Despite the difficulties, teachers in Layar and Betong continue to print out learning materials and send them to the longhouses to ensure students would not stop learning although they do not have internet access.

Meanwhile, Balai Ringin assemblyman Datuk Snowdan Lawan, commenting on SMA and MCMC’s effort to bridge the connectivity gaps by providing broadband services in Sarawak, said this would provide stable connectivity for students to study online more conveniently.

“It is long overdue actually, but better late than never.

He said Covid-19 pandemic had worsened the situation with compelling demands from rural schools and the rural populace in general.

“Hopefully SMA and MCMC could expedite this synergy for the benefits of the students, and some cottage industries which rely on the internet for marketing and delivering information,” he said.

He said students who were unable to attend school lessons during the pandemic must be the priority target.

“With stable connectivity, they can resume studies conveniently without interruption regardless of locality.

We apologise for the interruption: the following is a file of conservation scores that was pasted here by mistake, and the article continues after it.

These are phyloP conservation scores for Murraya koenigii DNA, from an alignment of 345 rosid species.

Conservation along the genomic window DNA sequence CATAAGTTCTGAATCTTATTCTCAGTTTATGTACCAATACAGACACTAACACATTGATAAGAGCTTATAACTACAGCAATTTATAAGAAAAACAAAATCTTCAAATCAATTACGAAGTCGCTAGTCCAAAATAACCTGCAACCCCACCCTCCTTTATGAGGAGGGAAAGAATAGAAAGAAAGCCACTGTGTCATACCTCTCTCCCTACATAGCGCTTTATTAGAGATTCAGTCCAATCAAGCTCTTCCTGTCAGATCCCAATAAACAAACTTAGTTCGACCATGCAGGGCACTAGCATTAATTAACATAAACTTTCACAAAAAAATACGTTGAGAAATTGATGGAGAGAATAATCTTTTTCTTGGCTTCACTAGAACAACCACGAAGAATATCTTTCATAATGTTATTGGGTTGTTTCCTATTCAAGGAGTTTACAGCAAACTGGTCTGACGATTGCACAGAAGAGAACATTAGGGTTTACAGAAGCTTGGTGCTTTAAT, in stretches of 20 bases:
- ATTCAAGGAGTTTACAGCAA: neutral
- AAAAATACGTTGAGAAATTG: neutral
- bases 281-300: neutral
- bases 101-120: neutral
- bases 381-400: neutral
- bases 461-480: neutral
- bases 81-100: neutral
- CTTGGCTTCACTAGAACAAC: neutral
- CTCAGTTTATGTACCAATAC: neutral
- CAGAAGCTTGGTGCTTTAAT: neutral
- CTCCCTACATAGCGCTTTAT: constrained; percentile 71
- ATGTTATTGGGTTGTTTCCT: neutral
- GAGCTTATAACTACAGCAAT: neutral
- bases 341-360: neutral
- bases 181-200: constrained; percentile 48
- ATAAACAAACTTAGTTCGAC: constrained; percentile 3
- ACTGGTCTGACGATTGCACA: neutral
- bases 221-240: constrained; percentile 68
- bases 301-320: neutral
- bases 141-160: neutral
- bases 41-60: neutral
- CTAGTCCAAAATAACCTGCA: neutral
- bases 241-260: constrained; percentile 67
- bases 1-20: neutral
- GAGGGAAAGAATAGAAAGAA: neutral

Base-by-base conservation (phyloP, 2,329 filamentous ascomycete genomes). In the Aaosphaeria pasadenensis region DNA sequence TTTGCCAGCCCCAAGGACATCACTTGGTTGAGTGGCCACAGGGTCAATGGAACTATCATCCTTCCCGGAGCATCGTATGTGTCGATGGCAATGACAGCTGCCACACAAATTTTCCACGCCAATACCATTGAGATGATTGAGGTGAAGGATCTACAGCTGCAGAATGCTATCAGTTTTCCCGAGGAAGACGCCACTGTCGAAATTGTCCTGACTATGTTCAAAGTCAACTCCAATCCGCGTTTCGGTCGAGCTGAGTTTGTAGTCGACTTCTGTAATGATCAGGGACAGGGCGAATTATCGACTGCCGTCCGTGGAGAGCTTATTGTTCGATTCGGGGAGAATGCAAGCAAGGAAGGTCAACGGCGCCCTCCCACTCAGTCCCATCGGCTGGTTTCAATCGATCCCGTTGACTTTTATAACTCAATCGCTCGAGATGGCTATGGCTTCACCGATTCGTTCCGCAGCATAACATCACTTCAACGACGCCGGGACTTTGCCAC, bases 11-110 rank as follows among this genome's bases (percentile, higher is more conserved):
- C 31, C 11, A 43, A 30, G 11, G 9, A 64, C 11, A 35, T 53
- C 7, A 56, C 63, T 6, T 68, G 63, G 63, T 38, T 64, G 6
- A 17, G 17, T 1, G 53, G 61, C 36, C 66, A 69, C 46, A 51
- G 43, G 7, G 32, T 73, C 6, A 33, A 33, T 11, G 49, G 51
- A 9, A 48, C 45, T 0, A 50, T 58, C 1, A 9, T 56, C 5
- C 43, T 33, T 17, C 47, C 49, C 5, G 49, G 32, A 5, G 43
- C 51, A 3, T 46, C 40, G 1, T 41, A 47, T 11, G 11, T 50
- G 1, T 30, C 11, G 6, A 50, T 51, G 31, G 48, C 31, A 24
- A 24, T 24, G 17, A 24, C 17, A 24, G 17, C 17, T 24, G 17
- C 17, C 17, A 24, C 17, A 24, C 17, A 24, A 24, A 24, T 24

“Our wish is with stable connectivity facilities (broadband internet facilities), it will provide alternative teaching medium for our students in the underserved areas,” he said.

He believed that SMA and MCMC undertakings would be comprehensive and covering all areas in the state.

“Resolve it once and for all. It has been haunting us. It (internet) is a necessity now in this 21st century era,” he said.

Snowdan also added with better connectivity, it would augur well with the state Digital Economy Strategy that is due in 2022.

Meanwhile Dalat assemblywoman Datuk Seri Fatimah Abdullah also hoped that internet connectivity in the rural areas could be resolved as soon as possible.

She suggested that SMA and MCMC work together and come out with a mapping of underserved areas in Sarawak.

“Through the cooperation, SMA and MCMC can work out an understanding of which agency to serve which area so that wider and greater areas can be covered concurrently,” she said.

She said internet connectivity tops the list of people’s needs during the Covid-19 and it is an essential need for the education sector, economic and communication activities.

SMA on Nov 29 said the authority and MCMC had agreed in principle on the urgent need to ramp up broadband connectivity to underserved areas in Sarawak.

The authority said together with MCMC, they would work towards finding the best solution to fulfill the communication needs of all Sarawakians.

MCMC on last Nov 20 announced the commencement of phase one of the Pelan Jalinan Digital Negara (Jendela) with the issuance of the first invitation for the submission of draft plans for the provisioning of public cellular and mobile broadband services at 1,661 locations nationwide.

Out of the 1,661 locations identified by the Commission, a total 636 locations are located in Sarawak.